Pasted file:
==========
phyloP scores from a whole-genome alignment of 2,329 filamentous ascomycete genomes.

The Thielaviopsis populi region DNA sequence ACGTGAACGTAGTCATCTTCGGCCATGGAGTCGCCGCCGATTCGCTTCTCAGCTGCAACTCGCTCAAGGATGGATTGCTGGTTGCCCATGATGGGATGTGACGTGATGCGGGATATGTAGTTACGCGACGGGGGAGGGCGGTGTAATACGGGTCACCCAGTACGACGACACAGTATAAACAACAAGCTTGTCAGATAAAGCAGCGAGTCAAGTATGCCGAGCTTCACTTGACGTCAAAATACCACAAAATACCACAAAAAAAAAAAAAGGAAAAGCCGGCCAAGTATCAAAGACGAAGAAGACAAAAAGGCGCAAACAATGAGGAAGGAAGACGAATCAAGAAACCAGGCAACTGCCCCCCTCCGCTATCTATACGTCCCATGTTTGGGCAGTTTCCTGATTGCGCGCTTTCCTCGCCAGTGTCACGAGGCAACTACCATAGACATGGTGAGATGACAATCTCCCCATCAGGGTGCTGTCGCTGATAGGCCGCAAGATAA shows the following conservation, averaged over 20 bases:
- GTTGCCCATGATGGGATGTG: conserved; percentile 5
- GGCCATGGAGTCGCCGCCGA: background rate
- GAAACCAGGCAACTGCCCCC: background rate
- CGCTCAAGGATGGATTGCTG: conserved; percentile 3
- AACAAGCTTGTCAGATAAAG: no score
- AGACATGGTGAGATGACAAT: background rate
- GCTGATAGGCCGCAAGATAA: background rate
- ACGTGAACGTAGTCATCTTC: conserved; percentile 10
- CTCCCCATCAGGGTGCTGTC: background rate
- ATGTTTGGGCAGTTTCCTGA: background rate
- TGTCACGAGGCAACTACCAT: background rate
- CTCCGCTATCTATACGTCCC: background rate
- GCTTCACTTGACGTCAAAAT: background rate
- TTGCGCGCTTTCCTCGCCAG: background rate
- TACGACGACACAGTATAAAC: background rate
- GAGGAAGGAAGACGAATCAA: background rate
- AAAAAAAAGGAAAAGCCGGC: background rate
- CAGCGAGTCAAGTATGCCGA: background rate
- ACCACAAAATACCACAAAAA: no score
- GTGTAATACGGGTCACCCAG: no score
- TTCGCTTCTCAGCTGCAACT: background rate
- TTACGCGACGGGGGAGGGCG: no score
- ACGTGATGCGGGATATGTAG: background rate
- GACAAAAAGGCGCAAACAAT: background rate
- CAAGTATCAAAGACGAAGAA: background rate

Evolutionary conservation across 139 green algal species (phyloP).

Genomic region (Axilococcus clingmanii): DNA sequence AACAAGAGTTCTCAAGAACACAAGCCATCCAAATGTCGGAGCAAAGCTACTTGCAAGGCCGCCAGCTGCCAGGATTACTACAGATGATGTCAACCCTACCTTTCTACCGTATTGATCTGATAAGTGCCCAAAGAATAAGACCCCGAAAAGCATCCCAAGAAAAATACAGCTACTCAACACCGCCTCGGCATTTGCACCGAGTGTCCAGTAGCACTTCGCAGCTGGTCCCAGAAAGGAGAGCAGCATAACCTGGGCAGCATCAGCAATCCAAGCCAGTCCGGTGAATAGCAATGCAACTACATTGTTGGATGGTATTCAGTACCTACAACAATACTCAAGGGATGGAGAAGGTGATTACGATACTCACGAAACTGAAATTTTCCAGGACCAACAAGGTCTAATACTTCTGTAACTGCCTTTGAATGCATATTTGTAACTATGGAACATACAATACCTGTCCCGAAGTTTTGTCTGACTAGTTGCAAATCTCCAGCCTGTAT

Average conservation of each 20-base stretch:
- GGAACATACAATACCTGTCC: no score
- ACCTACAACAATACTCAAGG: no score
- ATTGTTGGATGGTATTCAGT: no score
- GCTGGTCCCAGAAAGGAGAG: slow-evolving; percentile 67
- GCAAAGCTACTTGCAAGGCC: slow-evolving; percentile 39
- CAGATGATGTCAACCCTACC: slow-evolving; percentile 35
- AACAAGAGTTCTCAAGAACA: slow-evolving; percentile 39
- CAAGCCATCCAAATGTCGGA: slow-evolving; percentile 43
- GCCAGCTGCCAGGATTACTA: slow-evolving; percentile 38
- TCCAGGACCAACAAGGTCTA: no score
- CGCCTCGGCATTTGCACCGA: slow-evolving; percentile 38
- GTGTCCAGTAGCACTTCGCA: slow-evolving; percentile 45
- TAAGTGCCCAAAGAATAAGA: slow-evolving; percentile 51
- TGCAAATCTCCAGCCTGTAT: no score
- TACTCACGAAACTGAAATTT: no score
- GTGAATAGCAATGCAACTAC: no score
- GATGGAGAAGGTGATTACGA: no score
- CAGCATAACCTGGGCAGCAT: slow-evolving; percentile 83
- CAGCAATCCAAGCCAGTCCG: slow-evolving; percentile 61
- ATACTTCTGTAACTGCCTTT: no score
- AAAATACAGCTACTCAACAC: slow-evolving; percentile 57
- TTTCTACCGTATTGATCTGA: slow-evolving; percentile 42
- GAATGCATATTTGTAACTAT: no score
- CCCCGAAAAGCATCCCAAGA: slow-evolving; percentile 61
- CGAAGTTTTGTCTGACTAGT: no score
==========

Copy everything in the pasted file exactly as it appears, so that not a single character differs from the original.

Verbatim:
phyloP scores from a whole-genome alignment of 2,329 filamentous ascomycete genomes.

The Thielaviopsis populi region DNA sequence ACGTGAACGTAGTCATCTTCGGCCATGGAGTCGCCGCCGATTCGCTTCTCAGCTGCAACTCGCTCAAGGATGGATTGCTGGTTGCCCATGATGGGATGTGACGTGATGCGGGATATGTAGTTACGCGACGGGGGAGGGCGGTGTAATACGGGTCACCCAGTACGACGACACAGTATAAACAACAAGCTTGTCAGATAAAGCAGCGAGTCAAGTATGCCGAGCTTCACTTGACGTCAAAATACCACAAAATACCACAAAAAAAAAAAAAGGAAAAGCCGGCCAAGTATCAAAGACGAAGAAGACAAAAAGGCGCAAACAATGAGGAAGGAAGACGAATCAAGAAACCAGGCAACTGCCCCCCTCCGCTATCTATACGTCCCATGTTTGGGCAGTTTCCTGATTGCGCGCTTTCCTCGCCAGTGTCACGAGGCAACTACCATAGACATGGTGAGATGACAATCTCCCCATCAGGGTGCTGTCGCTGATAGGCCGCAAGATAA shows the following conservation, averaged over 20 bases:
- GTTGCCCATGATGGGATGTG: conserved; percentile 5
- GGCCATGGAGTCGCCGCCGA: background rate
- GAAACCAGGCAACTGCCCCC: background rate
- CGCTCAAGGATGGATTGCTG: conserved; percentile 3
- AACAAGCTTGTCAGATAAAG: no score
- AGACATGGTGAGATGACAAT: background rate
- GCTGATAGGCCGCAAGATAA: background rate
- ACGTGAACGTAGTCATCTTC: conserved; percentile 10
- CTCCCCATCAGGGTGCTGTC: background rate
- ATGTTTGGGCAGTTTCCTGA: background rate
- TGTCACGAGGCAACTACCAT: background rate
- CTCCGCTATCTATACGTCCC: background rate
- GCTTCACTTGACGTCAAAAT: background rate
- TTGCGCGCTTTCCTCGCCAG: background rate
- TACGACGACACAGTATAAAC: background rate
- GAGGAAGGAAGACGAATCAA: background rate
- AAAAAAAAGGAAAAGCCGGC: background rate
- CAGCGAGTCAAGTATGCCGA: background rate
- ACCACAAAATACCACAAAAA: no score
- GTGTAATACGGGTCACCCAG: no score
- TTCGCTTCTCAGCTGCAACT: background rate
- TTACGCGACGGGGGAGGGCG: no score
- ACGTGATGCGGGATATGTAG: background rate
- GACAAAAAGGCGCAAACAAT: background rate
- CAAGTATCAAAGACGAAGAA: background rate

Evolutionary conservation across 139 green algal species (phyloP).

Genomic region (Axilococcus clingmanii): DNA sequence AACAAGAGTTCTCAAGAACACAAGCCATCCAAATGTCGGAGCAAAGCTACTTGCAAGGCCGCCAGCTGCCAGGATTACTACAGATGATGTCAACCCTACCTTTCTACCGTATTGATCTGATAAGTGCCCAAAGAATAAGACCCCGAAAAGCATCCCAAGAAAAATACAGCTACTCAACACCGCCTCGGCATTTGCACCGAGTGTCCAGTAGCACTTCGCAGCTGGTCCCAGAAAGGAGAGCAGCATAACCTGGGCAGCATCAGCAATCCAAGCCAGTCCGGTGAATAGCAATGCAACTACATTGTTGGATGGTATTCAGTACCTACAACAATACTCAAGGGATGGAGAAGGTGATTACGATACTCACGAAACTGAAATTTTCCAGGACCAACAAGGTCTAATACTTCTGTAACTGCCTTTGAATGCATATTTGTAACTATGGAACATACAATACCTGTCCCGAAGTTTTGTCTGACTAGTTGCAAATCTCCAGCCTGTAT

Average conservation of each 20-base stretch:
- GGAACATACAATACCTGTCC: no score
- ACCTACAACAATACTCAAGG: no score
- ATTGTTGGATGGTATTCAGT: no score
- GCTGGTCCCAGAAAGGAGAG: slow-evolving; percentile 67
- GCAAAGCTACTTGCAAGGCC: slow-evolving; percentile 39
- CAGATGATGTCAACCCTACC: slow-evolving; percentile 35
- AACAAGAGTTCTCAAGAACA: slow-evolving; percentile 39
- CAAGCCATCCAAATGTCGGA: slow-evolving; percentile 43
- GCCAGCTGCCAGGATTACTA: slow-evolving; percentile 38
- TCCAGGACCAACAAGGTCTA: no score
- CGCCTCGGCATTTGCACCGA: slow-evolving; percentile 38
- GTGTCCAGTAGCACTTCGCA: slow-evolving; percentile 45
- TAAGTGCCCAAAGAATAAGA: slow-evolving; percentile 51
- TGCAAATCTCCAGCCTGTAT: no score
- TACTCACGAAACTGAAATTT: no score
- GTGAATAGCAATGCAACTAC: no score
- GATGGAGAAGGTGATTACGA: no score
- CAGCATAACCTGGGCAGCAT: slow-evolving; percentile 83
- CAGCAATCCAAGCCAGTCCG: slow-evolving; percentile 61
- ATACTTCTGTAACTGCCTTT: no score
- AAAATACAGCTACTCAACAC: slow-evolving; percentile 57
- TTTCTACCGTATTGATCTGA: slow-evolving; percentile 42
- GAATGCATATTTGTAACTAT: no score
- CCCCGAAAAGCATCCCAAGA: slow-evolving; percentile 61
- CGAAGTTTTGTCTGACTAGT: no score